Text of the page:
It’s over. Not officially – that doesn’t happen until later this month, but for all intents and purposes (or, as I misheard for years, having learned English haphazardly, in spurts – for all intensive purposes – which, by the way, is a far more agreeable phrase), it’s over.
What? Winter, of course. The season that pushes good people to move from here to Florida.
Why do I say this? Because each month, once it properly gets going, has, in my mind, an “average” aura. March, in southern Wisconsin (where I live) is all about the 40s. April is mostly a 50s thing. May revs it up with readings in the 60s, June pushes 70s and July and August spiral into the 80s. I recognize that there are vicissitudes, and snow showers in May, and warm spells in April, but generally you can expect the pattern I describe.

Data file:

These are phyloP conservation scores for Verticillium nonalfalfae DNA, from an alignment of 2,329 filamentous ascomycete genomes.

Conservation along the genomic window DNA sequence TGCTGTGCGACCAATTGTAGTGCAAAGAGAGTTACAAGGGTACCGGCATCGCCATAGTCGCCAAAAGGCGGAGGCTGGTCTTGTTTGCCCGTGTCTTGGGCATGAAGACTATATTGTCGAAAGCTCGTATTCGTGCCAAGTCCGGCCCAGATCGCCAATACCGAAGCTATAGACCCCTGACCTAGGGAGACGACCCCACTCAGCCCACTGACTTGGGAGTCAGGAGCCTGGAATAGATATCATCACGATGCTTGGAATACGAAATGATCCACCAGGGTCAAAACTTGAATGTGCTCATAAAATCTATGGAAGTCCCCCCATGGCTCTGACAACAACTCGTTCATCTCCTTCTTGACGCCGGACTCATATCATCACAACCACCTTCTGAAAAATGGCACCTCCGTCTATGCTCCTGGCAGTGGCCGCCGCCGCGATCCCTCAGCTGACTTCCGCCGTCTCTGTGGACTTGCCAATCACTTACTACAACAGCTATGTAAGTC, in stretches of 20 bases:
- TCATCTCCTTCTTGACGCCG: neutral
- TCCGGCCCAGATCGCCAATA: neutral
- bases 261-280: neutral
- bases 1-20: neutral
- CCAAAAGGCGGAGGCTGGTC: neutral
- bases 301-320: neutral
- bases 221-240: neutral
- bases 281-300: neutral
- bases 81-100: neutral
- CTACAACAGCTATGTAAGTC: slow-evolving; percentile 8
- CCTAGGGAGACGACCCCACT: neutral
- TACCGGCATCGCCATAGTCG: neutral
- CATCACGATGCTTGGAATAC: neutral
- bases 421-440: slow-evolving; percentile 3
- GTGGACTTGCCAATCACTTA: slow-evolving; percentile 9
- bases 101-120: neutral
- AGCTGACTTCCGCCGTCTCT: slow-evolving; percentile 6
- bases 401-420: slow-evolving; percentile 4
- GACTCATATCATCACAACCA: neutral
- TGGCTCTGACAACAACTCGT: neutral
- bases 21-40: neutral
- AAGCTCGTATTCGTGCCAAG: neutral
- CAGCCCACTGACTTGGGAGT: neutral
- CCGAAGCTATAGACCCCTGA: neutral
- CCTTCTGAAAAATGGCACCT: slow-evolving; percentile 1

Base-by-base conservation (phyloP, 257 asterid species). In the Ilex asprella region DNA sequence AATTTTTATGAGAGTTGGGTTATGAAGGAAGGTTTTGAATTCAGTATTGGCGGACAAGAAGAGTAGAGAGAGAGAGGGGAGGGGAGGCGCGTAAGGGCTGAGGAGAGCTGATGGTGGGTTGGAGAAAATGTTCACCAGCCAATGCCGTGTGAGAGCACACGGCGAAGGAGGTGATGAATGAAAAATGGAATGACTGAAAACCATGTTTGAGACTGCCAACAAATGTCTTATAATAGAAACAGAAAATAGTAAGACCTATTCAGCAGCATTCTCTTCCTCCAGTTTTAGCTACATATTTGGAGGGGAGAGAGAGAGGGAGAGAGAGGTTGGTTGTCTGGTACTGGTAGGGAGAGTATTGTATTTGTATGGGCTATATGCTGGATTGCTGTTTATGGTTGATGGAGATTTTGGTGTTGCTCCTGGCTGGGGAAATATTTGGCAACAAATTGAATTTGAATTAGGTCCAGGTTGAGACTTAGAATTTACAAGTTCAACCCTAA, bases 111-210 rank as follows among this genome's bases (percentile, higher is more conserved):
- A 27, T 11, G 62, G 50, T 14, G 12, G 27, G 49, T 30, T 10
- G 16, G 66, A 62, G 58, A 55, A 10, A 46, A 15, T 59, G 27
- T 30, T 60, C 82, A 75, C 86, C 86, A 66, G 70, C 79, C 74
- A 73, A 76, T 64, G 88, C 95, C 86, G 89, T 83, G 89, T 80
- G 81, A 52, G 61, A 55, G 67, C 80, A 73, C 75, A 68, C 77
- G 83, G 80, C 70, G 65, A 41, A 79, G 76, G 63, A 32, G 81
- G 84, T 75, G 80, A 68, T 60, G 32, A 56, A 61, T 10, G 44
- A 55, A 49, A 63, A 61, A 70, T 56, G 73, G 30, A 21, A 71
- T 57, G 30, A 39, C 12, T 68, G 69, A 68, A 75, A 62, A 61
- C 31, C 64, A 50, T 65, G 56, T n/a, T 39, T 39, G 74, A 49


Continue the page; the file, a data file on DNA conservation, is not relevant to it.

March got going today and so for me, winter is but a memory. A week of 40s followed by another and there you have it – daffodil time around the corner.
One past March, in my high school years in Poland, I remember taking a bus out into the country. I walked along a dirt road flanked by willows – they signal spring before other trees join in (it’s all imagery and imagination, of course: yellow willow twigs look more spring-like than, say, the dark bare oak or pasty birch). I listened to birds and I let the mud cover my reliable brown shoes (when did black leather take over the shoe world?) and I thought that March was a fine month, a balmy month, a good month in spite of dirty city streets and bare strips of sod covered by dog crap.
Balmy forties. No more blaming the weather. Time to get going, discover the world, write your novel.
The one thing I’ll say about winter – you can move slowly, or not at all and you will be forgiven. It’s not your fault, it’s the damn cold! In spring, staying frozen in one place sounds like what it is – laziness. Or ineptness. Or both.